The University of Missouri Press


The Intersection of Christianity and Politics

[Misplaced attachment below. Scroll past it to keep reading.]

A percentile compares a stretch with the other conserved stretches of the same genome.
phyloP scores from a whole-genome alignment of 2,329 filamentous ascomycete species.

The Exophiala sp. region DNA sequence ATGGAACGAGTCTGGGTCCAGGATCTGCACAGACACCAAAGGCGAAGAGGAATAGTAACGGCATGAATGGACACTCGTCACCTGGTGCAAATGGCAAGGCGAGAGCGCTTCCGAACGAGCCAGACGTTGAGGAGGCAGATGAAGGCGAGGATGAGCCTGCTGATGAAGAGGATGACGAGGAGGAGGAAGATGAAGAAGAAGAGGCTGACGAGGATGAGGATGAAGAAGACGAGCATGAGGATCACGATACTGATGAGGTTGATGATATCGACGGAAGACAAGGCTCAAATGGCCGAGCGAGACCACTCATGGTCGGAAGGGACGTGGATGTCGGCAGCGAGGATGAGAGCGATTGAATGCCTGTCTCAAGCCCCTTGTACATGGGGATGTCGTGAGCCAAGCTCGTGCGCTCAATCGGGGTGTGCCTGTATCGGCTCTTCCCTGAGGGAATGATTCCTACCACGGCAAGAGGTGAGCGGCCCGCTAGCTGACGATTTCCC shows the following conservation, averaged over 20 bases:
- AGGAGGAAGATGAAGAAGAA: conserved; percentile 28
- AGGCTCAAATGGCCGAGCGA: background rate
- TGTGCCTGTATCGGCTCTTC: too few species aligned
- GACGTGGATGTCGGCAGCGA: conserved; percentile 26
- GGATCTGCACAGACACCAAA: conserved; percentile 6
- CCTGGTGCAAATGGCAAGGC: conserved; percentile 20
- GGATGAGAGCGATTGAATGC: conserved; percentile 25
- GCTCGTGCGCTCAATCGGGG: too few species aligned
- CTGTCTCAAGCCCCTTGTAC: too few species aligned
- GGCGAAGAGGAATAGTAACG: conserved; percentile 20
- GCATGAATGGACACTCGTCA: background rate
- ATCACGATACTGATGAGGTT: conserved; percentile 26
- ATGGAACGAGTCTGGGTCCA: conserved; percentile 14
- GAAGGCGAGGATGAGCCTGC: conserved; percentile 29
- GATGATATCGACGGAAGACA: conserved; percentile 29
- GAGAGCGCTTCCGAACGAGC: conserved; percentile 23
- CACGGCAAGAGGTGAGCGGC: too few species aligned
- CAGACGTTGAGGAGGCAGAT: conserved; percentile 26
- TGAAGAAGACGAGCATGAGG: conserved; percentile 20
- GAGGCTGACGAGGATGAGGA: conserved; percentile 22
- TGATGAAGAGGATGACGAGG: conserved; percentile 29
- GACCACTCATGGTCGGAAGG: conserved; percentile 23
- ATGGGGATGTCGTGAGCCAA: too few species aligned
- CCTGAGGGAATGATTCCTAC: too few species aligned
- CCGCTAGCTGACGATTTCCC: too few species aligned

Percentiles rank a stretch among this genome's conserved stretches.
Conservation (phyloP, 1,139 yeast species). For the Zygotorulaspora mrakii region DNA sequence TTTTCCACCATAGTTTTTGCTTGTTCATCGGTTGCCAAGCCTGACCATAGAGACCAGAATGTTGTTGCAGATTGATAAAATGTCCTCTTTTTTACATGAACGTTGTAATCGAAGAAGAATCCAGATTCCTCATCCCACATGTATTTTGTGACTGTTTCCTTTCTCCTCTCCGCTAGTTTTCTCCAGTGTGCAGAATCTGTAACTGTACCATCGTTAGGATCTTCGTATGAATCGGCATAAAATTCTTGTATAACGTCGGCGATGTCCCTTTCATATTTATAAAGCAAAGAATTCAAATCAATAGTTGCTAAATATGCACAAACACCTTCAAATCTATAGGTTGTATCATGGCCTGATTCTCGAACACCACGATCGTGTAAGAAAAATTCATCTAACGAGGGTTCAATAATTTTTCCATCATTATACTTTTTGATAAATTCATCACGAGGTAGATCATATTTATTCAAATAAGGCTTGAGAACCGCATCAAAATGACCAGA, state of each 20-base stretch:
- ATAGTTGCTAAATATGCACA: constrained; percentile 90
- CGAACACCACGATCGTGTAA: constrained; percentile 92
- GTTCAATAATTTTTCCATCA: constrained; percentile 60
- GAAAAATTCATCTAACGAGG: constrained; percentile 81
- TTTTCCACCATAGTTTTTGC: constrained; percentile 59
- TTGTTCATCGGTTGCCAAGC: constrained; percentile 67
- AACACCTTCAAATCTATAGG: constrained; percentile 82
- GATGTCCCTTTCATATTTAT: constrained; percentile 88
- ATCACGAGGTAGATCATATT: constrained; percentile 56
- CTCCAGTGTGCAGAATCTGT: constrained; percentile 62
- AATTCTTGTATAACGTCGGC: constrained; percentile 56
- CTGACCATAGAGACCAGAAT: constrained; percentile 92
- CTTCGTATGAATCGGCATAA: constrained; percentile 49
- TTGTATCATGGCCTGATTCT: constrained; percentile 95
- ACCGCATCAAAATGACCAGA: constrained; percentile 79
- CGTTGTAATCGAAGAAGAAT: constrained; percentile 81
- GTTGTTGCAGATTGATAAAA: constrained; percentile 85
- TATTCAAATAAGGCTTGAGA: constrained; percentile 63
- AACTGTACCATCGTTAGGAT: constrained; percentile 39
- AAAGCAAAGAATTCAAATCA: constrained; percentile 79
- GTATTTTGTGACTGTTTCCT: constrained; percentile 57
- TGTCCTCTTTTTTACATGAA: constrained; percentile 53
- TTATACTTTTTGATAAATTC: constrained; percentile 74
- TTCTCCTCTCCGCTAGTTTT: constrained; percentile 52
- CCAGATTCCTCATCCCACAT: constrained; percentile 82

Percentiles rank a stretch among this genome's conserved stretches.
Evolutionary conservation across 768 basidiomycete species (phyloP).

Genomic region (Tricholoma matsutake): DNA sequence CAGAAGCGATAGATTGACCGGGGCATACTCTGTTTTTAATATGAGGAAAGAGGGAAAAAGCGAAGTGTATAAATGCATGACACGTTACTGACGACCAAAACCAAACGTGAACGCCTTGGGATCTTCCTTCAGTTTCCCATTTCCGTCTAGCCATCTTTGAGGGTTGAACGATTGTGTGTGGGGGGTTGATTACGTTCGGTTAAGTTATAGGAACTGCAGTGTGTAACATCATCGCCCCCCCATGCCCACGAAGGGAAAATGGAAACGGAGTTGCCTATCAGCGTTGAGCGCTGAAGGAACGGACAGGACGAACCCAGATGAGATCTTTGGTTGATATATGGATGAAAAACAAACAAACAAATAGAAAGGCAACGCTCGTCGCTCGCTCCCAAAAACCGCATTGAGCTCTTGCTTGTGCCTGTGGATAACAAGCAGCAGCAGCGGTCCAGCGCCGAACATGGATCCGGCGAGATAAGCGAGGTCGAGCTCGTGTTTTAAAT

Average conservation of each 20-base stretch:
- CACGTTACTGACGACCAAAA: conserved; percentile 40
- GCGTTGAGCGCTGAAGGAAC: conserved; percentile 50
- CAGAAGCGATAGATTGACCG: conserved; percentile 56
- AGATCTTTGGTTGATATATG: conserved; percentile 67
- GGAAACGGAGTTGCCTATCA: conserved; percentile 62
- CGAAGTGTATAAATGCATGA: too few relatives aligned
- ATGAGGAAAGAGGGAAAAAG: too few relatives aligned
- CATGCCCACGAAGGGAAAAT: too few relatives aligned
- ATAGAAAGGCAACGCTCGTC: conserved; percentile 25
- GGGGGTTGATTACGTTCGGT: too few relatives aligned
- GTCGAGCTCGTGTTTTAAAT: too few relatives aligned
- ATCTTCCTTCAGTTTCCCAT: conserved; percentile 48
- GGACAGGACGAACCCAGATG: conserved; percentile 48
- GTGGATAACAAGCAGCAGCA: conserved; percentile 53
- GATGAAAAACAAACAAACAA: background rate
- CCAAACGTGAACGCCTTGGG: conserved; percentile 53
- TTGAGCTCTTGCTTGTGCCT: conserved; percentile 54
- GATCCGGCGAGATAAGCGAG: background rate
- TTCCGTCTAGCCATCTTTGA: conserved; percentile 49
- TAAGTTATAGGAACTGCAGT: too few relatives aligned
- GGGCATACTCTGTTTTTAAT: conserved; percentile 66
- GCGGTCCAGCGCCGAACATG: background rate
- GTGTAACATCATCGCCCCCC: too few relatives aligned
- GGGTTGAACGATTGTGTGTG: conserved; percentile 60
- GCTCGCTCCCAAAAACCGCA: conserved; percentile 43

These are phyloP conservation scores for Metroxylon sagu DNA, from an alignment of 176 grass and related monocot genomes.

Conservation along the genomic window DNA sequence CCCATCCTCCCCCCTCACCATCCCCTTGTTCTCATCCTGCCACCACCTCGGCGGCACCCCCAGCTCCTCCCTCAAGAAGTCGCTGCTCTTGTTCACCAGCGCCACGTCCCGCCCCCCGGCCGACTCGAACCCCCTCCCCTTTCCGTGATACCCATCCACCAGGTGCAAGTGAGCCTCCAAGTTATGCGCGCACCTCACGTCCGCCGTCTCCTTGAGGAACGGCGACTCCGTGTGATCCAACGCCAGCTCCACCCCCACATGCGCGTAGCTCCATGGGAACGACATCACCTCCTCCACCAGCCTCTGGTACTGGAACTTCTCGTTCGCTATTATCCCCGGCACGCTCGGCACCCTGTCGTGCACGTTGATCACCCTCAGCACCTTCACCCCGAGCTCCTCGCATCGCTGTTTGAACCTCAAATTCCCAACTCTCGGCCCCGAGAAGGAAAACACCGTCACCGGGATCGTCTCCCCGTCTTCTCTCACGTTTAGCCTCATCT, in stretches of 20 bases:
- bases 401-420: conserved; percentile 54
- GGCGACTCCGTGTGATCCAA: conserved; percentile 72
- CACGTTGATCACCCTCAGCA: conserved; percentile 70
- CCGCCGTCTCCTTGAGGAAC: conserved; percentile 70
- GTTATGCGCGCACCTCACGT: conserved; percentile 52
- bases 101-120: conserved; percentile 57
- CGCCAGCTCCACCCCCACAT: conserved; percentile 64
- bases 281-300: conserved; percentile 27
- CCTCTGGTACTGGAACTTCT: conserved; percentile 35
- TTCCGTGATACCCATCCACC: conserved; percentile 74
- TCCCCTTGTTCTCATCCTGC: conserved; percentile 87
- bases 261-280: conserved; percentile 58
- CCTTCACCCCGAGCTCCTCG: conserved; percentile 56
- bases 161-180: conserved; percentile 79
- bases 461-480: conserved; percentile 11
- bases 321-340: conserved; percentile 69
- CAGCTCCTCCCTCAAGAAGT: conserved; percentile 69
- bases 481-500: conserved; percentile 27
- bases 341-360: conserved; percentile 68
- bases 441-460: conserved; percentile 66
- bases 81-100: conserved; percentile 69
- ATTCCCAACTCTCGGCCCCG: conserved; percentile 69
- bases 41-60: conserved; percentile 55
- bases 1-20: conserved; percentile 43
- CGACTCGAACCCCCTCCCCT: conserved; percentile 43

In this accessible and well-written book, Grant N. Havers discusses Abraham Lincoln and charity which the Bible calls love. Although it is pitched for political philosophers, he richly illuminates Christian charity and how it is noticeably absent from today’s debates about religion and democracy. This is a work of political philosophy that probes profound themes of Lincoln’s political thought and Lincoln’s wider role in the tradition of American political thought. Along with Joseph R. Fornieri’s Lincoln’s Political Faith (Northern Illinois University Press) and Lucas Morel’s Lincoln’s Sacred Effort (Lexington Books), this work of political philosophy deals with the controversial yet crucial question of Lincoln’s synthesis of religion and politics. Havers distinguishes his scholarship from these other works by highlighting the principle of charity in Lincoln’s political thought and action. The philosophical statesmanship of Abraham Lincoln reflects deeply on this concept of charity that binds and elevates human beings. Abraham Lincoln was not some monarch, living in a wholly alien society. Many of the issues of the mid-19th century – from the role of the federal government in the economy to whether America is a Christian nation – remain issues in the early 21st century. In his long career as a Whig and Republican politician, Abraham Lincoln expressed views on many subjects other than unionism and slavery. Americans are rightly curious about the beliefs and values of the most iconic American president. Contemporary historians are inclined to deflect such questions by mumbling that Lincoln was “mysterious” or “enigmatic.” But there is no lack of evidence. Lincoln’s ideas about race, religion, and the Constitution are well known to scholars. What Lincoln might think about today’s American politics is not only a legitimate question, but one that can be answered with a reasonable chance of success. In this provocative book, the author argues that charity is a central tenet of what Lincoln once called America’s “political religion.” He explores the implications of making Christian love the highest moral standard for American democracy with Lincoln’s legacy demanding that a true democracy be charitable towards all. What would Abraham Lincoln think of the religious right in today’s Republican Party – and more to the point, what would the religious right think of him? According to his law partner, William H. Herndon, in 1834 Lincoln wrote “a little book on infidelity” in which he questioned “the divinity of Christ – Special Inspiration – Revelation, Etc.” He reluctantly burned it when his friends warned him it would damage his career. During the same year, the young Whig politician criticized supporters of the Democrat Peter Cartwright, an evangelist turned politician as “in some degree priest-ridden.” When he ran for Congress in 1846, Lincoln was accused by the religious right of the day of being an infidel. His reply was a classic of politically motivated equivocation: “That I am not a member of any Christian church is true; but I have never denied the truth of the Scriptures; and I have never spoken with intentional disrespect of religion in general, or any denomination of Christians in particular.” Lincoln’s speeches and beliefs were deeply influenced by the King James Bible, and as the course of the Civil War mounted, he dwelled on the mysteries of Providence. According to his closest associates, however, he never became a Christian. “He had no faith in the Christian sense of the term – had faith in laws, principles, effects and causes,” observed Judge David Davis, a longtime friend whom Lincoln appointed to the Supreme Court. His first law partner, John Todd Stewart, wrote, “He was an avowed and open infidel and sometimes bordered on atheism … went further against Christian beliefs and doctrines and principles than any man I ever heard; he shocked me … Lincoln always denied that Jesus was the Christ of God – denied that Jesus was the son of God as understood and maintained by the Christian church.” The book is as much a discussion about Lincoln’s political legacy in the American political tradition amongst liberals and various factions of American conservatism. In particular, the author considers the disputed question over the relationship between reason and revelation in the works of the influential political philosopher Leo Strauss and his students. While Lincoln did not believe that Jesus was the son of God, he did believe in, as he stated in his Second Inaugural address, “with charity for all” and for the vision of human equality contained in the Declaration of Independence. This work defends Lincoln’s understanding of charity as essential to the hope and vision of the Declaration of Independence while emphasizing the difficulty of fusing this ethic with the desire to spread democracy to people who do not share America’s Christian heritage.<./p> Those in our era are aware that there is evil in the world even if we were not in the presence of Hitler and Stalin. We know that it is necessary to fight that evil. At the same time, we have a lingering awareness of the sinfulness within ourselves. As Cold War strategist George F. Kennan put it, “The fact of the matter is that there is a little bit of the totalitarian buried somewhere, way down deep, in each and every one of us.” So we as a people should not be carried away by our own righteousness or be seduced by the belief that we are innocent. As this book points out, even fighting evil can be corrupting. As Harry Truman said, “We all have to recognize, no matter how great our strength, that we must deny ourselves the license to do always as we please.” Many champion the spread of democracy, knowing that democracy is the only system that fits humanity’s noble yet sinful nature. As the mid-century theologian, Reinhold Niebuhr declared, “Man’s capacity for justice makes democracy possible; but man’s inclination to injustice makes democracy necessary.” Abraham Lincoln talked about the need to balance the moral obligation to champion freedom with not getting swept up in self-destructive fervor. While Abraham Lincoln did not always get this balance right, he understood the difference of a moral foreign policy based on charity rather than the costly idolization of democracy. As such, Lincoln and the Politics of Christian Love makes a timely contribution to the wider debate over both the meaning of religion in American politics and the mission of America in the world, opening a new window on Lincoln’s lasting legacy. Yet, Havers claims that the biblical notions of chosenness and American exceptionalism have been overemphasized in Lincoln’s thought, thereby leading to utopian projects at home and foreign adventures abroad. Ideologically, he seeks to rescue Lincoln from neo-conservative interpreters who, in his view, have exploited Lincoln’s legacy to justify policies like the invasion of Iraq and the welfare state at home. He does this by oversimplifying the views of these scholars: American exceptionalism is an important strand of Lincoln’s and American political thought that need not derail into triumphalism, nor does the defense of equality as a principle of justice necessarily commit one to equality of results or the welfare state. Notions of Christian charity, or love, strongly shape the political thought of Abraham Lincoln along with other leaders like Thomas Jefferson and Martin Luther King, Jr. who was deeply influenced by Niebuhr. Havers leads us through how Abraham Lincoln presided over a foundational moment in the development of American democracy, revealing both the problems and possibilities of making it a political ideal. Havers argues that, it was Lincoln and his ingenious blend of Puritan and democratic insights who best fulfilled the promise of this nation’s “bonds of affection.” With his recognition of the imperfections of both North and South, his humility in the face of God’s judgment on the Civil War, and his insistence on “charity for all,” including the defeated Confederacy, as he firmly prosecuted a war in the name of a “new birth of freedom,” Lincoln personified the possibilities of religious love turned into civic virtue. Weaving a rich tapestry of insights from political science and literature and American religious history and political theory, Lincoln and the Politics of Christian Love is a major contribution to the study of American political identity. Grant N. Havers makes plain that civic charity, while commonly rejected as irrelevant or even harmful to political engagement, has been integral to our national character, even if it is not a panacea for the rest of the world. Nor should it be, “a quasi-religious mission to spread democracy” which, “may continue to harm the very image and stability of the nation” (182). Ultimately, the Civil War was fundamentally a struggle to realize justice, not love. While at the end of the war Lincoln appealed to charity for all to bind the nation's wounds, we should never forget that justice could only be achieved through war, crucifixion, and suffering of the nation. Frank J. Williams is founding Chair of The Lincoln Forum and co-author, with Harold Holzer and Edna Greene Medford, of The Emancipation Proclamation: Three Views-Social, Political, Iconographic, and serves as contributing columnist for the Abraham Lincoln Bicentennial and Civil War Sesquicentennial, Civil War Book Review